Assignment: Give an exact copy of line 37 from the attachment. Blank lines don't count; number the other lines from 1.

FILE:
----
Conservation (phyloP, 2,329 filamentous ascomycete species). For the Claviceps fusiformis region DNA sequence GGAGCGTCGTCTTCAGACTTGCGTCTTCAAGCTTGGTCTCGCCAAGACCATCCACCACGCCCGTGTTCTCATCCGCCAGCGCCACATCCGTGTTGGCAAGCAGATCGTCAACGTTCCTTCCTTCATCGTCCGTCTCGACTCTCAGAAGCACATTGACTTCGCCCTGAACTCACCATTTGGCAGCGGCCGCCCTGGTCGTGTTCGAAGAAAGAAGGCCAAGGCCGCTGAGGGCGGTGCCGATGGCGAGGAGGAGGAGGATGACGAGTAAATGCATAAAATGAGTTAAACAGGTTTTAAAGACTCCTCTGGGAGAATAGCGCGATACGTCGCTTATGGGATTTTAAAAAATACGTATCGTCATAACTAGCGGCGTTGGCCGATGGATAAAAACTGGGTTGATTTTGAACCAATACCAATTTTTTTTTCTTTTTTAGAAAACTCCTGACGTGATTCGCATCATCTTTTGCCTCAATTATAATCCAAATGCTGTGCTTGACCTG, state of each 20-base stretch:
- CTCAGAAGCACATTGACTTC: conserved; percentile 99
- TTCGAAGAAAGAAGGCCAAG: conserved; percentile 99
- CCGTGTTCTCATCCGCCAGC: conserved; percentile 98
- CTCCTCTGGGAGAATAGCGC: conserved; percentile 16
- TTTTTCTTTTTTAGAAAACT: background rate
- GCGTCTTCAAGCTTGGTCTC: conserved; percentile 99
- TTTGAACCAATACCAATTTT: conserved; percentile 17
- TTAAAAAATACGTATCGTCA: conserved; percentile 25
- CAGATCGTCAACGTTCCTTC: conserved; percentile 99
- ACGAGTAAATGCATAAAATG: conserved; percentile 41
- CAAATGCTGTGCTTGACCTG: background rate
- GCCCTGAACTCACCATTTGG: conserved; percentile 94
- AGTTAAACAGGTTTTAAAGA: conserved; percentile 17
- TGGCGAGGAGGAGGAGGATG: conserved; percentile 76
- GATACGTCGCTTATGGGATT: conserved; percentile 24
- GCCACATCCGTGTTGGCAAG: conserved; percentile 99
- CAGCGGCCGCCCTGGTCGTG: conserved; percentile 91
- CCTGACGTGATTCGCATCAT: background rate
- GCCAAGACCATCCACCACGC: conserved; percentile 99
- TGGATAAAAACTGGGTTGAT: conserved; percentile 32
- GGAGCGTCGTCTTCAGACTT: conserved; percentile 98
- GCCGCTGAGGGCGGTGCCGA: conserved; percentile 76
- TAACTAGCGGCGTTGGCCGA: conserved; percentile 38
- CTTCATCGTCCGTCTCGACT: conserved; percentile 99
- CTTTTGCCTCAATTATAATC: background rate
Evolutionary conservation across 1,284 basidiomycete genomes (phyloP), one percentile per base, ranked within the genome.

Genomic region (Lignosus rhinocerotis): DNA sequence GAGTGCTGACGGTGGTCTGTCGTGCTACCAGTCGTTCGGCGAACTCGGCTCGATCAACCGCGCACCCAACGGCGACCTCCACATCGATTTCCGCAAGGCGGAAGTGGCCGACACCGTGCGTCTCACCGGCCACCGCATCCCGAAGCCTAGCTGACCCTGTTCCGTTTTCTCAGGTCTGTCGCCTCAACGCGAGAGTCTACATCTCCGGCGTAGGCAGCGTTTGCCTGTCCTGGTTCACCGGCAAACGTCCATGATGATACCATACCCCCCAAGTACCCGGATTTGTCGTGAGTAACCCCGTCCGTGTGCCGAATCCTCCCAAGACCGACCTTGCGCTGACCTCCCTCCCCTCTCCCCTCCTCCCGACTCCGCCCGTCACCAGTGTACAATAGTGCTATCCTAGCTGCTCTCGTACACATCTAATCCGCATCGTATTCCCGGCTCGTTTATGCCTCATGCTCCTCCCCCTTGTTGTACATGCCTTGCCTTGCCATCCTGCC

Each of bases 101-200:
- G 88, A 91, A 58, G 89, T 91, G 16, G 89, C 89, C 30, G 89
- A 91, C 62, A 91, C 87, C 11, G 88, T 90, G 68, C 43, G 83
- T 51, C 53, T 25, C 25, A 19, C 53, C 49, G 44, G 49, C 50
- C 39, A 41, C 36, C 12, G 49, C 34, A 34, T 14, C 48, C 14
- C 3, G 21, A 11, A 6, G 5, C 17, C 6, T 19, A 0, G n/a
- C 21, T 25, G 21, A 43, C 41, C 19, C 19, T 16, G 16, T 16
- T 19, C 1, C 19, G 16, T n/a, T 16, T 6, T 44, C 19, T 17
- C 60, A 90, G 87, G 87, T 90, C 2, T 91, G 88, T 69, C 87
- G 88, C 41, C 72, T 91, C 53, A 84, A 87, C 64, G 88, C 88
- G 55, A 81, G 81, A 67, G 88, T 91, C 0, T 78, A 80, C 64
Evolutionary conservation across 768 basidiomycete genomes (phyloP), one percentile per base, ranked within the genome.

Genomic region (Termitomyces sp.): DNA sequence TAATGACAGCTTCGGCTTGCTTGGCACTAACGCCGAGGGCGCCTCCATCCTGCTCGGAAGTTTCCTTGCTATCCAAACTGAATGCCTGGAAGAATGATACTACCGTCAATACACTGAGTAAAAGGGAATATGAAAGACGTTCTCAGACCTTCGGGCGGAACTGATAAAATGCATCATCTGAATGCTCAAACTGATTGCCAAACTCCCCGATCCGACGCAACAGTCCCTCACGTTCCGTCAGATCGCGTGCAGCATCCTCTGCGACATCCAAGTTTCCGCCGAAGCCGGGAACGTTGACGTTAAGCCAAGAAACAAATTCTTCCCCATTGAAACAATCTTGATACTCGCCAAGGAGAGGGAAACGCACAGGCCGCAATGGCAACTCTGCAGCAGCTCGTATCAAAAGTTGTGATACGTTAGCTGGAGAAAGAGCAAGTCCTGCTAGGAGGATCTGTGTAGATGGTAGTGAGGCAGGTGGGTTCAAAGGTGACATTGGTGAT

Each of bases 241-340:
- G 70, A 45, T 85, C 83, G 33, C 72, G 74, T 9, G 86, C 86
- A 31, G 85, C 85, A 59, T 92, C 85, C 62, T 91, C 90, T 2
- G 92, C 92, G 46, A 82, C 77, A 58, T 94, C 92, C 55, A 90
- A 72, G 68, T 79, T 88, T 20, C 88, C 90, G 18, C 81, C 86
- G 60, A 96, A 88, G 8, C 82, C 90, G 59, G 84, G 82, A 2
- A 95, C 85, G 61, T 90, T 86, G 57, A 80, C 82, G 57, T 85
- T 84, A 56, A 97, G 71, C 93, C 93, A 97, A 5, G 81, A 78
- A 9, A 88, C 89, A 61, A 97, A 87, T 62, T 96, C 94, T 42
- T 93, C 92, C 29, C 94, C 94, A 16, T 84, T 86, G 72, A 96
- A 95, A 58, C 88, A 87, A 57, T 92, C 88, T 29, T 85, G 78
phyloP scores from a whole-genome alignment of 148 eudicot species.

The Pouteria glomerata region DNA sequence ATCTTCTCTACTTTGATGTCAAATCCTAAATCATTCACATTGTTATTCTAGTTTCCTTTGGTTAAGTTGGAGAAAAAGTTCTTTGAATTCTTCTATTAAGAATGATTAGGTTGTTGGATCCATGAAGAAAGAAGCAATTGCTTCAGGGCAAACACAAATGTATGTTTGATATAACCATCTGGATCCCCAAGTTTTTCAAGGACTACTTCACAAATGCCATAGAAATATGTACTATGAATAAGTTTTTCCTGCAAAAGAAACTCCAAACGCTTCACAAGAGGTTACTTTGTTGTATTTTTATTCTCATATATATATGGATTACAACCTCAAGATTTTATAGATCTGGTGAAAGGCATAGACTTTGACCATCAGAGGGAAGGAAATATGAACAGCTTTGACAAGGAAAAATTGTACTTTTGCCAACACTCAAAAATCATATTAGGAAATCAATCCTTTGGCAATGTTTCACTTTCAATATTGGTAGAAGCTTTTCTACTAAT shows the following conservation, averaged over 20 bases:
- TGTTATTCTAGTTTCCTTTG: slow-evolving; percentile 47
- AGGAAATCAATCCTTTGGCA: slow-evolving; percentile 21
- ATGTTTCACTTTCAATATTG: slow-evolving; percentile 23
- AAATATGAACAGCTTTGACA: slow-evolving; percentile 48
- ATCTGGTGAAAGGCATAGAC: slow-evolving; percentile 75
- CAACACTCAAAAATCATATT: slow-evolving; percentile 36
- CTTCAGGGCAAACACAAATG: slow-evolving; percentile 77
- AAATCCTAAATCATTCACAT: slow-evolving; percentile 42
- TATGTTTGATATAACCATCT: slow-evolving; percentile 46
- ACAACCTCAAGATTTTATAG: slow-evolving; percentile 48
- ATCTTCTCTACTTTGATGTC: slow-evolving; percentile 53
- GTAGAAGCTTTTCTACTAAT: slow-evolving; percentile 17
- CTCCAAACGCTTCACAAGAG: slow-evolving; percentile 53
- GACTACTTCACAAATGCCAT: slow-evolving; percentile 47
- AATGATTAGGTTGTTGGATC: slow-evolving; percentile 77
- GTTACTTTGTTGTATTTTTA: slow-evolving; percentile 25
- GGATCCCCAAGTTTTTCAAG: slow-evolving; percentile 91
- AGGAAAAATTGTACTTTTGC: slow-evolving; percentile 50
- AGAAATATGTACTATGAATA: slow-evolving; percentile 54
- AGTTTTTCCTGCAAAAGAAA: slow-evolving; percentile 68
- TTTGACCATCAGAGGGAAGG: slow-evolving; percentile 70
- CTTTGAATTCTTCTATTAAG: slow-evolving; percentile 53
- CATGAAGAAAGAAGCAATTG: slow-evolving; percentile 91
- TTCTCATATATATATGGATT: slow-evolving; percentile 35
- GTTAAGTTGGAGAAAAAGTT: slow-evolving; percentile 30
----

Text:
- C 60, A 90, G 87, G 87, T 90, C 2, T 91, G 88, T 69, C 87